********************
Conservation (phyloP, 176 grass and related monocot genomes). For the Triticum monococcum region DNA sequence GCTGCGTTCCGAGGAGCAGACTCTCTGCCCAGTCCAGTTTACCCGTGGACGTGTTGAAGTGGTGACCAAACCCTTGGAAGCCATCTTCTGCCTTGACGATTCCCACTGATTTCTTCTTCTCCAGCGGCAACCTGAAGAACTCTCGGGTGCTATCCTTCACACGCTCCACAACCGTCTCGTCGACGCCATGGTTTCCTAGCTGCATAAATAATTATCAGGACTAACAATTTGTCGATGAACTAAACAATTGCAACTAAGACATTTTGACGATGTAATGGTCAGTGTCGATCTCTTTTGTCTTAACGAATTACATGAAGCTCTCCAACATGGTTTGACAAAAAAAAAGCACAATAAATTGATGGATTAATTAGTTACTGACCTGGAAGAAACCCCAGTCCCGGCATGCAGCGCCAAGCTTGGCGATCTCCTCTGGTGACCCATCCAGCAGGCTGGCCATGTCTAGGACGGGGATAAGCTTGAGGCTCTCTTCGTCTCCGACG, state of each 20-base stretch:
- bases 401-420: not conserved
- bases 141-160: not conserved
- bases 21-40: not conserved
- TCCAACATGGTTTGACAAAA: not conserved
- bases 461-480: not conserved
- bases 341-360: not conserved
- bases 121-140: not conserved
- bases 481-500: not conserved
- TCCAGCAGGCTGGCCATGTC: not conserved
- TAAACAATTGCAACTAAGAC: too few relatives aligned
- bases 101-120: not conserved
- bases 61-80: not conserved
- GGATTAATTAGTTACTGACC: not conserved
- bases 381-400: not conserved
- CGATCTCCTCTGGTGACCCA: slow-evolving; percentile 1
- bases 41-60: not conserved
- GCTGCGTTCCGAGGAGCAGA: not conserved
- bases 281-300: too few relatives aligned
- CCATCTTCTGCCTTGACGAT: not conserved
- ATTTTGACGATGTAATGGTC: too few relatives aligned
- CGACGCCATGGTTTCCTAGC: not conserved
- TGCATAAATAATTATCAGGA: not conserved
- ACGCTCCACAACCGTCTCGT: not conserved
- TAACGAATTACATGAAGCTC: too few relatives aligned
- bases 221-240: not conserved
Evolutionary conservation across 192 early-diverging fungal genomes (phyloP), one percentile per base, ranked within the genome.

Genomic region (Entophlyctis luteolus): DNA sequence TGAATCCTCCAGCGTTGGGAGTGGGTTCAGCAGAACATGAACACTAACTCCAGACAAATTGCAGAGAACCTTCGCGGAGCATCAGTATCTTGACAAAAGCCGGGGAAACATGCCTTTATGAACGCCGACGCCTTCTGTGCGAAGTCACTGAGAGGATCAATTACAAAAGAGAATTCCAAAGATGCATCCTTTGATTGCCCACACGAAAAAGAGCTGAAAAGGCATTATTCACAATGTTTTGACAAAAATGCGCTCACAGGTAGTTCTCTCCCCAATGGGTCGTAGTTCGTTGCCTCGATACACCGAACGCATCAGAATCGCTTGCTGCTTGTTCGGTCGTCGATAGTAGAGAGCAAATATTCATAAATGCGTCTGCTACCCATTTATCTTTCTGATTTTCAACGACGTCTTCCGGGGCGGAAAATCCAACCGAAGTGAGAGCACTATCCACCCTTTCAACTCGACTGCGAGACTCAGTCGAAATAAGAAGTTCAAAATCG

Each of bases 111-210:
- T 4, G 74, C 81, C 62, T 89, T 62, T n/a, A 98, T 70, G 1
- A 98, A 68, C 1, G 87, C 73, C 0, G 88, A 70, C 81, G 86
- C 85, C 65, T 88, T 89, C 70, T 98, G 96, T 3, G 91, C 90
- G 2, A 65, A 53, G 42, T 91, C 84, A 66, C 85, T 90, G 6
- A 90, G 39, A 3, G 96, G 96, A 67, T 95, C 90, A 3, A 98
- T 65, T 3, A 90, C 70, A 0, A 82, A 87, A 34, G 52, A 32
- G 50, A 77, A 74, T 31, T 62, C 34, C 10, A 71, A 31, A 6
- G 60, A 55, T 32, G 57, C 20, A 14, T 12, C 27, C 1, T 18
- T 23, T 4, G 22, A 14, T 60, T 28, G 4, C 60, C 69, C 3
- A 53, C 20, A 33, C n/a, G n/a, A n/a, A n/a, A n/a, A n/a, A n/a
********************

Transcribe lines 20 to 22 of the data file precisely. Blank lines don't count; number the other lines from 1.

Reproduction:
- CCATCTTCTGCCTTGACGAT: not conserved
- ATTTTGACGATGTAATGGTC: too few relatives aligned
- CGACGCCATGGTTTCCTAGC: not conserved